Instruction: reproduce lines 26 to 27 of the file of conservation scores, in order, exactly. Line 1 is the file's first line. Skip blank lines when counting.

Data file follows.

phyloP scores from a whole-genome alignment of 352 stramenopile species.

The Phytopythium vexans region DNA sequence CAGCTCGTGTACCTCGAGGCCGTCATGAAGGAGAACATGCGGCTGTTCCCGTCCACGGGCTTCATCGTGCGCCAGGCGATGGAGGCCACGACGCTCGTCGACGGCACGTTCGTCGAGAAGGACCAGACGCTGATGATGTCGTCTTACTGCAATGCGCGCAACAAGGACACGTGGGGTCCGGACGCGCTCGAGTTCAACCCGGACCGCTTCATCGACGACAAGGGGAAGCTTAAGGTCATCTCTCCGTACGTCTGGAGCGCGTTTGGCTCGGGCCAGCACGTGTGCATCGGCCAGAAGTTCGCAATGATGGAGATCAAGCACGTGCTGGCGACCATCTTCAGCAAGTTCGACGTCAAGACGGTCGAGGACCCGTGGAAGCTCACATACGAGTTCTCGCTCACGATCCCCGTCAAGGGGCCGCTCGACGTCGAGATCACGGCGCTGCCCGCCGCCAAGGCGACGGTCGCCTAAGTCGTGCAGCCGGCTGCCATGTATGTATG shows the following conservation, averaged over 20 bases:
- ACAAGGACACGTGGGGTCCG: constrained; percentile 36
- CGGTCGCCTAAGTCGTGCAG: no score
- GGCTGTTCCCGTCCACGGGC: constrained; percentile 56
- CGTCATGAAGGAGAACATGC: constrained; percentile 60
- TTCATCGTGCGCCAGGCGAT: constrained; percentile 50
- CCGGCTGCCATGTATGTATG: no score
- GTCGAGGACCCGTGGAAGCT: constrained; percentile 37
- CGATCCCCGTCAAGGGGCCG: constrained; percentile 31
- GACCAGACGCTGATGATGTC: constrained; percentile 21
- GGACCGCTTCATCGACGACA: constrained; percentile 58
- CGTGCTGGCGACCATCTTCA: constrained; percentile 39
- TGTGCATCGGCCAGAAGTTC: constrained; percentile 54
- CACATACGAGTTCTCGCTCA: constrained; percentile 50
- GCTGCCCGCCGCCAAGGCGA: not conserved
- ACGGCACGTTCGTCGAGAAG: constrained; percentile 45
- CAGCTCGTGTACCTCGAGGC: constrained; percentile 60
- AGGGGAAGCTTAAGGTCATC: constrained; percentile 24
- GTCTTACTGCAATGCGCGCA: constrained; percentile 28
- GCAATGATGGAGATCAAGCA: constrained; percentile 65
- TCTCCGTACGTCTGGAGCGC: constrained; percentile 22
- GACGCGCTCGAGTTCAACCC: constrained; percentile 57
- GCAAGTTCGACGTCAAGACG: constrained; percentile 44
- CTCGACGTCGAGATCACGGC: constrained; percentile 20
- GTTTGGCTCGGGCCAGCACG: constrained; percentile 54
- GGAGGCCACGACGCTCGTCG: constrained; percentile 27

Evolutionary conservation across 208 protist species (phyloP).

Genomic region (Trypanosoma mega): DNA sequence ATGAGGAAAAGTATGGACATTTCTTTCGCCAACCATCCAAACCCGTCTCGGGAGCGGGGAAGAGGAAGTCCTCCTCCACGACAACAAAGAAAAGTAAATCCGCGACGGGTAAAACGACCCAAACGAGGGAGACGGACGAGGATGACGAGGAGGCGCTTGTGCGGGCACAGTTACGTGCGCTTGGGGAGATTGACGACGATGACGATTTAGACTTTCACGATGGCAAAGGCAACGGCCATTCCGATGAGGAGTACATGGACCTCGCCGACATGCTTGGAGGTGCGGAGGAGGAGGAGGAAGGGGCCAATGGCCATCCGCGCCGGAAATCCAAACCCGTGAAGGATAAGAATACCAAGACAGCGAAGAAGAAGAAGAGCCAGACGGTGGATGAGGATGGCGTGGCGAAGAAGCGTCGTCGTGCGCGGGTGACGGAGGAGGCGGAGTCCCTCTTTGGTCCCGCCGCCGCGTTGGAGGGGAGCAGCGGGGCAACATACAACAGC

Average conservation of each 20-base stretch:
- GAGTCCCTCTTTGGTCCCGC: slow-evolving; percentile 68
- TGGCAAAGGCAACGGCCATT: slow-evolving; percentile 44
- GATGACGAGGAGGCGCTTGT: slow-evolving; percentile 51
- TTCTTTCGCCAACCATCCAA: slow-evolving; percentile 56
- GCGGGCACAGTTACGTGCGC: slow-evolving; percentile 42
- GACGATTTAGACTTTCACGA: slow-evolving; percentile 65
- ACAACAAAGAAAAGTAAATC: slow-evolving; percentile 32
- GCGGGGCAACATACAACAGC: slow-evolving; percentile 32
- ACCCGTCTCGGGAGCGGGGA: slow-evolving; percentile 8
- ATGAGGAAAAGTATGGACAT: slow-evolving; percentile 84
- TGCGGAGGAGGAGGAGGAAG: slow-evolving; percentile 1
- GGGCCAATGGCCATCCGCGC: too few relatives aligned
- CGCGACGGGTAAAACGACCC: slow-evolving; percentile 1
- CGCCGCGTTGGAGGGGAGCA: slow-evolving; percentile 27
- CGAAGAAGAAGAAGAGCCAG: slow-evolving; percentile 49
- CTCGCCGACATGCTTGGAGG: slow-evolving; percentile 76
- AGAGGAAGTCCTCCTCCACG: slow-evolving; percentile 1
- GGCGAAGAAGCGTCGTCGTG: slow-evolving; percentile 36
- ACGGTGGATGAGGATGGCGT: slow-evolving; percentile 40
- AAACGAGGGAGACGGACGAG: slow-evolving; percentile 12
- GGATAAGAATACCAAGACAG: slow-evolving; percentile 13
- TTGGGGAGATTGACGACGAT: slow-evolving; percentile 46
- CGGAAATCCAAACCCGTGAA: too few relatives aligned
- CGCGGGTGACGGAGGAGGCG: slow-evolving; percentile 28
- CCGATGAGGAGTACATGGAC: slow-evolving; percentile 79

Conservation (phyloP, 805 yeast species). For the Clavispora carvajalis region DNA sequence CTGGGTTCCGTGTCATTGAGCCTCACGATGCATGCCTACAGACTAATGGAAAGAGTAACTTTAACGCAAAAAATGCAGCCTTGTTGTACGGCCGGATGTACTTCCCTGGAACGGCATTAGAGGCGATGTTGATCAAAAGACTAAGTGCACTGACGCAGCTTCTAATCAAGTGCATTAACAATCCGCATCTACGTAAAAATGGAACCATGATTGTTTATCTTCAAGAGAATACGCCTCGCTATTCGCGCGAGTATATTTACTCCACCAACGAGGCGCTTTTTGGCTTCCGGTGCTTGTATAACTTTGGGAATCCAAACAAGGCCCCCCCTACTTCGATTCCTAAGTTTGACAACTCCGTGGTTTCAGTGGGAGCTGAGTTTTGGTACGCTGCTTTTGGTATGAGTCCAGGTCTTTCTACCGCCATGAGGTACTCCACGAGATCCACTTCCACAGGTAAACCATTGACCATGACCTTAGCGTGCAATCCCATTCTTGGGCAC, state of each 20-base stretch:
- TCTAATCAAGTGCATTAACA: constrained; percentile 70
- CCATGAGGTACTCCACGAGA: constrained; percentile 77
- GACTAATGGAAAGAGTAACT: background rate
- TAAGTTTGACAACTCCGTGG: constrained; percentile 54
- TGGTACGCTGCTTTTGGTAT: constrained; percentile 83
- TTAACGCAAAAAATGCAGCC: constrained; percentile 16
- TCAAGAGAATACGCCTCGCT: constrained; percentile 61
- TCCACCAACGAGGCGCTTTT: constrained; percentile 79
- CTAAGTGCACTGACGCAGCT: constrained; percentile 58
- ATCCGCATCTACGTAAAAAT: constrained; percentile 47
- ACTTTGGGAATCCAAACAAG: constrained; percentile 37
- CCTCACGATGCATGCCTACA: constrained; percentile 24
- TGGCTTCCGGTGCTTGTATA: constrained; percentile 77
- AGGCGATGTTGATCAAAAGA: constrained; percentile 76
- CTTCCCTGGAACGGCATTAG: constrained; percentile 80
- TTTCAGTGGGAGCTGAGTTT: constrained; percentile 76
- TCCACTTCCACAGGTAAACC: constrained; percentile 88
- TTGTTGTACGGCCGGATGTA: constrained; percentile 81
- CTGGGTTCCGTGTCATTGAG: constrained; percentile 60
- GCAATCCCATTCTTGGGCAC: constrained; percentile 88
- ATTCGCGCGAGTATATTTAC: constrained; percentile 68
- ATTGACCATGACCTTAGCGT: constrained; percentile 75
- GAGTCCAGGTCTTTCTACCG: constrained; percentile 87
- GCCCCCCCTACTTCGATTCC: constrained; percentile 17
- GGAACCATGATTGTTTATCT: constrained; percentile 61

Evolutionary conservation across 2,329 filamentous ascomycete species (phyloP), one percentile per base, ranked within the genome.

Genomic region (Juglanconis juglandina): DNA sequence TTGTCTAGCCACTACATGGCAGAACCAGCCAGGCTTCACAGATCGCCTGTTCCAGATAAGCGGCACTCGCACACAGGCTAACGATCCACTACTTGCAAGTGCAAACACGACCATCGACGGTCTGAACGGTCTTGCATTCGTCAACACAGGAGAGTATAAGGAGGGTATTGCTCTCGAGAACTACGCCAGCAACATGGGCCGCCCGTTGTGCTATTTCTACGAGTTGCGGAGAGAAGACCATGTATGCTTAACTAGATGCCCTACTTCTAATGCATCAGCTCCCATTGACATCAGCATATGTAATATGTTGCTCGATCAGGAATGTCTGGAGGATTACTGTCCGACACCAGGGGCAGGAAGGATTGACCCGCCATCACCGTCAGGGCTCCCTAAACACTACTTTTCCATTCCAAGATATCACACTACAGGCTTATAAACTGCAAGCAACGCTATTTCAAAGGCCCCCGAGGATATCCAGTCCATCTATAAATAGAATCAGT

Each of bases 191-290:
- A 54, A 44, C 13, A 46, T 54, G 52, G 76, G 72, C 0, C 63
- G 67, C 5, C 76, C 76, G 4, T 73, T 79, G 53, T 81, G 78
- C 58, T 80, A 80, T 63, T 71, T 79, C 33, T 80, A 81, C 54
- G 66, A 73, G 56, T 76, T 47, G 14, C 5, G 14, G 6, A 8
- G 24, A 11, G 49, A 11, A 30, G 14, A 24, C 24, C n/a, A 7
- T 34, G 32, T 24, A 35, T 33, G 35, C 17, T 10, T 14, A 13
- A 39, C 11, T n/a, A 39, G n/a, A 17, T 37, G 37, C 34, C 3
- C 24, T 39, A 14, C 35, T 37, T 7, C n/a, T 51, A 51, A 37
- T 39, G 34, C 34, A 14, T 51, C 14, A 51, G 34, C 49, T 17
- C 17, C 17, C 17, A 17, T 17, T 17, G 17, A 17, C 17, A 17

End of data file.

- GTTTGGCTCGGGCCAGCACG: constrained; percentile 54
- GGAGGCCACGACGCTCGTCG: constrained; percentile 27